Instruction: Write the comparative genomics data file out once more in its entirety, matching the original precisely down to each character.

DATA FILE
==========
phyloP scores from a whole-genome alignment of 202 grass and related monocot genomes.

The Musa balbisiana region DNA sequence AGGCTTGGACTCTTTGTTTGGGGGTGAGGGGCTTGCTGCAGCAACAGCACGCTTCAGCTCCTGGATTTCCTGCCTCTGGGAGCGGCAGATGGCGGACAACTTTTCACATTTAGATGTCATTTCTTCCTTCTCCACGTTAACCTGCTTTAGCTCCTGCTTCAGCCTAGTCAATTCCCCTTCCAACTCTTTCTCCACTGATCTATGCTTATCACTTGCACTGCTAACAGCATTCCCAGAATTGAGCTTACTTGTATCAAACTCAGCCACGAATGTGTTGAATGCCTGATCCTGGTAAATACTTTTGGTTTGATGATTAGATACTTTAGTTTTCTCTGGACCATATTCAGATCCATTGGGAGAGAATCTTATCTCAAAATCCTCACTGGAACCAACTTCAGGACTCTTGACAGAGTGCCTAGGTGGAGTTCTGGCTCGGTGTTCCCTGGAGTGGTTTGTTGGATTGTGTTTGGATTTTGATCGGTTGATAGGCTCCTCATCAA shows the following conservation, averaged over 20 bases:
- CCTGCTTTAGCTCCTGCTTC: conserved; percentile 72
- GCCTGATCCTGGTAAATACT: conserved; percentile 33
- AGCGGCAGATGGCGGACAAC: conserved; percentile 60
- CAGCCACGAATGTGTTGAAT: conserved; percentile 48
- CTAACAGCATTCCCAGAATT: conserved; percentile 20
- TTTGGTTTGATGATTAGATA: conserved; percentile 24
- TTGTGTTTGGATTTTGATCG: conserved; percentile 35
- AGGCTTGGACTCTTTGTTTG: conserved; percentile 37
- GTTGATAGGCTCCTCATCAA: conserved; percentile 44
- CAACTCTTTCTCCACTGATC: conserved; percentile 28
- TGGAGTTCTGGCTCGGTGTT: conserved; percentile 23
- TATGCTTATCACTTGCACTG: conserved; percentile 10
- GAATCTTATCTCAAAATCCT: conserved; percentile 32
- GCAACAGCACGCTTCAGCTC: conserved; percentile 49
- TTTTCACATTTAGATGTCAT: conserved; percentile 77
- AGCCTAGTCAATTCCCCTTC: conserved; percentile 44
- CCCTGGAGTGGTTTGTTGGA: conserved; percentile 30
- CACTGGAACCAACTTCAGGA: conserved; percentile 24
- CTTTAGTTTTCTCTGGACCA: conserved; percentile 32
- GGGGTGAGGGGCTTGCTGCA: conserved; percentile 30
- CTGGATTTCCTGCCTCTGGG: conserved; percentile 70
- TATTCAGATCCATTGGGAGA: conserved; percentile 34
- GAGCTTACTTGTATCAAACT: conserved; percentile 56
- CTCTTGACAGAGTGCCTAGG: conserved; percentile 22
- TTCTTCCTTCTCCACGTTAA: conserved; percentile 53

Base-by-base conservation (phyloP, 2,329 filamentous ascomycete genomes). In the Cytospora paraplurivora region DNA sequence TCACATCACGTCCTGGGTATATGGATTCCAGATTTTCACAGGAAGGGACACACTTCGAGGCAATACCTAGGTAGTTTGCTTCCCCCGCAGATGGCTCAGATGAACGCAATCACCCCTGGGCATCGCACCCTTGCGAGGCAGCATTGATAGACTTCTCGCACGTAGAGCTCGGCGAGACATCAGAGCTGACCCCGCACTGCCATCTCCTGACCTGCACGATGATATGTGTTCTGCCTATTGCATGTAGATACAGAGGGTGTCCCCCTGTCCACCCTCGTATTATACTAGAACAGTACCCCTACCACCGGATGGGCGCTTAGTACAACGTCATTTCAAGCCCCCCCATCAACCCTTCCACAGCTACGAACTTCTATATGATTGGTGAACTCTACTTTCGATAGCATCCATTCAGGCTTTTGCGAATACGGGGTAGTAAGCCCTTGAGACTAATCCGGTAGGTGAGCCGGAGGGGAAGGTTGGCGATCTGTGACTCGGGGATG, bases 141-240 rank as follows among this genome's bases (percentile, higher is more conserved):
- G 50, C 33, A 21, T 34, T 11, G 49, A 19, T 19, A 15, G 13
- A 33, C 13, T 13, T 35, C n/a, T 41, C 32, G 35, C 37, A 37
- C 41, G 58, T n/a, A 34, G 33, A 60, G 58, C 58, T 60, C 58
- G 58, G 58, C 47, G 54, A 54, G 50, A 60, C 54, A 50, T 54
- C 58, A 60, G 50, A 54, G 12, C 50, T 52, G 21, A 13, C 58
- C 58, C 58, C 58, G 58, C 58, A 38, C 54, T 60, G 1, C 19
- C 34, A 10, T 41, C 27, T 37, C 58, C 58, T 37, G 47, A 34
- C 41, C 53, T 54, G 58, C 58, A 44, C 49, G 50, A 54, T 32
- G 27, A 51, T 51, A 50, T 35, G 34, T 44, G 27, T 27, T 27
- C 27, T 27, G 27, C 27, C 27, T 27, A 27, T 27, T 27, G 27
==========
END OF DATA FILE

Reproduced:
phyloP scores from a whole-genome alignment of 202 grass and related monocot genomes.

The Musa balbisiana region DNA sequence AGGCTTGGACTCTTTGTTTGGGGGTGAGGGGCTTGCTGCAGCAACAGCACGCTTCAGCTCCTGGATTTCCTGCCTCTGGGAGCGGCAGATGGCGGACAACTTTTCACATTTAGATGTCATTTCTTCCTTCTCCACGTTAACCTGCTTTAGCTCCTGCTTCAGCCTAGTCAATTCCCCTTCCAACTCTTTCTCCACTGATCTATGCTTATCACTTGCACTGCTAACAGCATTCCCAGAATTGAGCTTACTTGTATCAAACTCAGCCACGAATGTGTTGAATGCCTGATCCTGGTAAATACTTTTGGTTTGATGATTAGATACTTTAGTTTTCTCTGGACCATATTCAGATCCATTGGGAGAGAATCTTATCTCAAAATCCTCACTGGAACCAACTTCAGGACTCTTGACAGAGTGCCTAGGTGGAGTTCTGGCTCGGTGTTCCCTGGAGTGGTTTGTTGGATTGTGTTTGGATTTTGATCGGTTGATAGGCTCCTCATCAA shows the following conservation, averaged over 20 bases:
- CCTGCTTTAGCTCCTGCTTC: conserved; percentile 72
- GCCTGATCCTGGTAAATACT: conserved; percentile 33
- AGCGGCAGATGGCGGACAAC: conserved; percentile 60
- CAGCCACGAATGTGTTGAAT: conserved; percentile 48
- CTAACAGCATTCCCAGAATT: conserved; percentile 20
- TTTGGTTTGATGATTAGATA: conserved; percentile 24
- TTGTGTTTGGATTTTGATCG: conserved; percentile 35
- AGGCTTGGACTCTTTGTTTG: conserved; percentile 37
- GTTGATAGGCTCCTCATCAA: conserved; percentile 44
- CAACTCTTTCTCCACTGATC: conserved; percentile 28
- TGGAGTTCTGGCTCGGTGTT: conserved; percentile 23
- TATGCTTATCACTTGCACTG: conserved; percentile 10
- GAATCTTATCTCAAAATCCT: conserved; percentile 32
- GCAACAGCACGCTTCAGCTC: conserved; percentile 49
- TTTTCACATTTAGATGTCAT: conserved; percentile 77
- AGCCTAGTCAATTCCCCTTC: conserved; percentile 44
- CCCTGGAGTGGTTTGTTGGA: conserved; percentile 30
- CACTGGAACCAACTTCAGGA: conserved; percentile 24
- CTTTAGTTTTCTCTGGACCA: conserved; percentile 32
- GGGGTGAGGGGCTTGCTGCA: conserved; percentile 30
- CTGGATTTCCTGCCTCTGGG: conserved; percentile 70
- TATTCAGATCCATTGGGAGA: conserved; percentile 34
- GAGCTTACTTGTATCAAACT: conserved; percentile 56
- CTCTTGACAGAGTGCCTAGG: conserved; percentile 22
- TTCTTCCTTCTCCACGTTAA: conserved; percentile 53

Base-by-base conservation (phyloP, 2,329 filamentous ascomycete genomes). In the Cytospora paraplurivora region DNA sequence TCACATCACGTCCTGGGTATATGGATTCCAGATTTTCACAGGAAGGGACACACTTCGAGGCAATACCTAGGTAGTTTGCTTCCCCCGCAGATGGCTCAGATGAACGCAATCACCCCTGGGCATCGCACCCTTGCGAGGCAGCATTGATAGACTTCTCGCACGTAGAGCTCGGCGAGACATCAGAGCTGACCCCGCACTGCCATCTCCTGACCTGCACGATGATATGTGTTCTGCCTATTGCATGTAGATACAGAGGGTGTCCCCCTGTCCACCCTCGTATTATACTAGAACAGTACCCCTACCACCGGATGGGCGCTTAGTACAACGTCATTTCAAGCCCCCCCATCAACCCTTCCACAGCTACGAACTTCTATATGATTGGTGAACTCTACTTTCGATAGCATCCATTCAGGCTTTTGCGAATACGGGGTAGTAAGCCCTTGAGACTAATCCGGTAGGTGAGCCGGAGGGGAAGGTTGGCGATCTGTGACTCGGGGATG, bases 141-240 rank as follows among this genome's bases (percentile, higher is more conserved):
- G 50, C 33, A 21, T 34, T 11, G 49, A 19, T 19, A 15, G 13
- A 33, C 13, T 13, T 35, C n/a, T 41, C 32, G 35, C 37, A 37
- C 41, G 58, T n/a, A 34, G 33, A 60, G 58, C 58, T 60, C 58
- G 58, G 58, C 47, G 54, A 54, G 50, A 60, C 54, A 50, T 54
- C 58, A 60, G 50, A 54, G 12, C 50, T 52, G 21, A 13, C 58
- C 58, C 58, C 58, G 58, C 58, A 38, C 54, T 60, G 1, C 19
- C 34, A 10, T 41, C 27, T 37, C 58, C 58, T 37, G 47, A 34
- C 41, C 53, T 54, G 58, C 58, A 44, C 49, G 50, A 54, T 32
- G 27, A 51, T 51, A 50, T 35, G 34, T 44, G 27, T 27, T 27
- C 27, T 27, G 27, C 27, C 27, T 27, A 27, T 27, T 27, G 27